This past week, for the Violence Against Women Symposium, I organized a review of the sexual assault and misconduct policy. During our conversations, we began to realize that the sexual assault policy and the Honor Code had something in common: it seemed as though we talked about both at Orientation, and then never again.
In our first weeks at Wheaton, we are crammed with information. We read the Honor Code out loud in the Chapel and then sign it. Sometimes we put it on our papers. Sometimes people mean it, and sometimes they don’t. But the conversation ends there.
In my very first semester at Wheaton, I heard about anti-Semitic and homophobic graffiti on campus. I attended a community meeting in which members of the Wheaton community shared times they felt devalued on Wheaton’s campus following those events. And I thought: so what does the Honor Code actually mean?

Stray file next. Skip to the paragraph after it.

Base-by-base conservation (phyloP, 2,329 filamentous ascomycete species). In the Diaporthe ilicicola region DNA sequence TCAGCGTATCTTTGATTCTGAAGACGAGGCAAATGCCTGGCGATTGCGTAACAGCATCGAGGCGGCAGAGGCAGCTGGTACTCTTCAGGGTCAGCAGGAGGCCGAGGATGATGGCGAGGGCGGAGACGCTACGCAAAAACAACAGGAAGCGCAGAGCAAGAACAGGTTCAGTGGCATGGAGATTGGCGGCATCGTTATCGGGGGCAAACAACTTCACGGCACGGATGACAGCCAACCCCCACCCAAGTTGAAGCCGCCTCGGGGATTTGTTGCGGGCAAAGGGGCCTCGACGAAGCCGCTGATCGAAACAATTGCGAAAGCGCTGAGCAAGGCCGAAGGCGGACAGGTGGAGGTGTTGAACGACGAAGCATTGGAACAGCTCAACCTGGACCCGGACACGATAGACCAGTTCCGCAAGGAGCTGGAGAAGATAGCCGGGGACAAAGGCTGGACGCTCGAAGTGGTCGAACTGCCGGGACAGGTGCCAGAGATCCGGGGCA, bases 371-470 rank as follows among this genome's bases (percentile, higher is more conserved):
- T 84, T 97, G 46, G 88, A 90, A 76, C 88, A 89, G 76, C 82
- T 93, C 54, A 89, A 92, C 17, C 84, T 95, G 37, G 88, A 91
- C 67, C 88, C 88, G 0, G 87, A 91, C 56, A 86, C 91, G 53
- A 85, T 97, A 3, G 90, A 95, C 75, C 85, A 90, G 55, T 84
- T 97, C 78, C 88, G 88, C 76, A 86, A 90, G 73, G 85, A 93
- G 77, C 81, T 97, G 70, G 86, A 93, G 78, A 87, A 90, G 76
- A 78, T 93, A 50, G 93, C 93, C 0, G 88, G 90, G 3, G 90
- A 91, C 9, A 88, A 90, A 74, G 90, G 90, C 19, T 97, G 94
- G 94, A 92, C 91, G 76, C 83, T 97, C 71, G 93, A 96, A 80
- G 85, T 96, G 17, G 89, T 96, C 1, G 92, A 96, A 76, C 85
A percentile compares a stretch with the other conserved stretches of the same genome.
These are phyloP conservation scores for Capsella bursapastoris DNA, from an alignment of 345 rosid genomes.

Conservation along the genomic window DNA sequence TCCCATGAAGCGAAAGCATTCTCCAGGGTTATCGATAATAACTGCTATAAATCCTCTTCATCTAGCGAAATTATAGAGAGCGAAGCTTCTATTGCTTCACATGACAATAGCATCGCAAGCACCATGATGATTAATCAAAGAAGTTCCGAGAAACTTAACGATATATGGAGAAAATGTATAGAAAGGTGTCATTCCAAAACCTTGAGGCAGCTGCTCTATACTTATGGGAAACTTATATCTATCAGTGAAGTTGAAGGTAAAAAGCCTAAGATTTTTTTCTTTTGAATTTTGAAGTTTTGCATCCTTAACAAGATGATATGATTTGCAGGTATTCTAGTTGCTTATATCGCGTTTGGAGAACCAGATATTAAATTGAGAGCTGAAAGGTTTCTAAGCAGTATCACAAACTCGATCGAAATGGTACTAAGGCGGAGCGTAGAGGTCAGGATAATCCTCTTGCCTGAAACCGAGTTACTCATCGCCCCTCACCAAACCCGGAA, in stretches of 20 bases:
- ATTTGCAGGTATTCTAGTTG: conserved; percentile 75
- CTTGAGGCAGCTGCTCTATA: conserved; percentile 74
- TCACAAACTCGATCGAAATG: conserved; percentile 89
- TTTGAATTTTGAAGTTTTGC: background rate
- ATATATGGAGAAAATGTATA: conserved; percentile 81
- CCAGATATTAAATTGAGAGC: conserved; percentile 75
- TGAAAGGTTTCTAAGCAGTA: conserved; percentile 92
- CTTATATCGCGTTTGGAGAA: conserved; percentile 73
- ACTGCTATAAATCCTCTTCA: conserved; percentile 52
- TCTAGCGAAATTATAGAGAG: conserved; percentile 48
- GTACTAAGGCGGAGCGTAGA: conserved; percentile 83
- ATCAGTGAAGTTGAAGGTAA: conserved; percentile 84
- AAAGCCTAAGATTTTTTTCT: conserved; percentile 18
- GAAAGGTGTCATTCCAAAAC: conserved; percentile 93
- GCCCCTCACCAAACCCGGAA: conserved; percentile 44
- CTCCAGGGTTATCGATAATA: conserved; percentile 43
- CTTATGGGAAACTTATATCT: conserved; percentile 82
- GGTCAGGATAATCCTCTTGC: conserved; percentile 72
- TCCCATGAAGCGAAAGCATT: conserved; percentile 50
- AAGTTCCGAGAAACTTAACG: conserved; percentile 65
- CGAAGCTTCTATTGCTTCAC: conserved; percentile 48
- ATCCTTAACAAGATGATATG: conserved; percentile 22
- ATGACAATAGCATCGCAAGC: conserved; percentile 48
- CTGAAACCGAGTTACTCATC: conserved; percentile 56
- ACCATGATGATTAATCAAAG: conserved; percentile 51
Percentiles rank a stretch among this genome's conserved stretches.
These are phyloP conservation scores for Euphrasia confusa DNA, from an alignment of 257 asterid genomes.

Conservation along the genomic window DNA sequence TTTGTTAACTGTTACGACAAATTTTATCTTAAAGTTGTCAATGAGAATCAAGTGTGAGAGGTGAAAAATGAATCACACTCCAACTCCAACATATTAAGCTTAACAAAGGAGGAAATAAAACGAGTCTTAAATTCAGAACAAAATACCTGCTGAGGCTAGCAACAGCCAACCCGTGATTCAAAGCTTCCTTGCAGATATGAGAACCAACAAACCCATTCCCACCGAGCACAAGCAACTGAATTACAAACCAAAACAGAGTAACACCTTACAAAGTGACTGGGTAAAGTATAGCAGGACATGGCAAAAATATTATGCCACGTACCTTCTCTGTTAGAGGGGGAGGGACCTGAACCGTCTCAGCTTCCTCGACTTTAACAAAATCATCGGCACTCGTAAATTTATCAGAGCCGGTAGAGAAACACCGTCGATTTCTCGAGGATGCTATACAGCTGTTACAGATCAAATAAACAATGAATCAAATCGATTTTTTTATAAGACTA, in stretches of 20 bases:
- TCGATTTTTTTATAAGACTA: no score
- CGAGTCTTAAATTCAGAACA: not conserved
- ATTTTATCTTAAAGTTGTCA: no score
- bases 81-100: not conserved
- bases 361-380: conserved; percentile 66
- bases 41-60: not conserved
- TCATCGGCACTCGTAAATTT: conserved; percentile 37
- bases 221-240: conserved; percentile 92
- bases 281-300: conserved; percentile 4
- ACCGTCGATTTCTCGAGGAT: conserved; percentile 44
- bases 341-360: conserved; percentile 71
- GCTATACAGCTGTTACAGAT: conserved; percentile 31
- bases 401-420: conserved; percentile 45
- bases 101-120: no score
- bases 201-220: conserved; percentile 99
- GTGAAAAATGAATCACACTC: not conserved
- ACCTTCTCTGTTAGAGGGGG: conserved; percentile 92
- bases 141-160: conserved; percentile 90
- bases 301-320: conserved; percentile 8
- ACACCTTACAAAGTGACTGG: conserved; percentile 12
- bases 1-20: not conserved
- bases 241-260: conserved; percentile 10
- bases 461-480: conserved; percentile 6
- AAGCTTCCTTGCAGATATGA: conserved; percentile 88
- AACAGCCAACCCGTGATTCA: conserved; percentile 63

I applaud the Student Government Association’s recent efforts to begin a conversation about the Honor Code. I think it is an important one and one that hopefully many people will contribute to. I think we need to attach a concrete meaning to the message we sign at orientation.
To me, the Honor Code means cleaning up after your friends when they get sick on the weekend, and not leaving it for the dedicated cleaning staff to deal with. It means getting to know the cleaning staff by name and asking them about their days. It means greeting the person taking your card in Emerson or Chase, and not just shoving it in their face. It means being willing to sign your name to your opinions.
I hope that the Honor Code can start to be a tool to build community on this campus. But before that, we need to talk about what it actually means.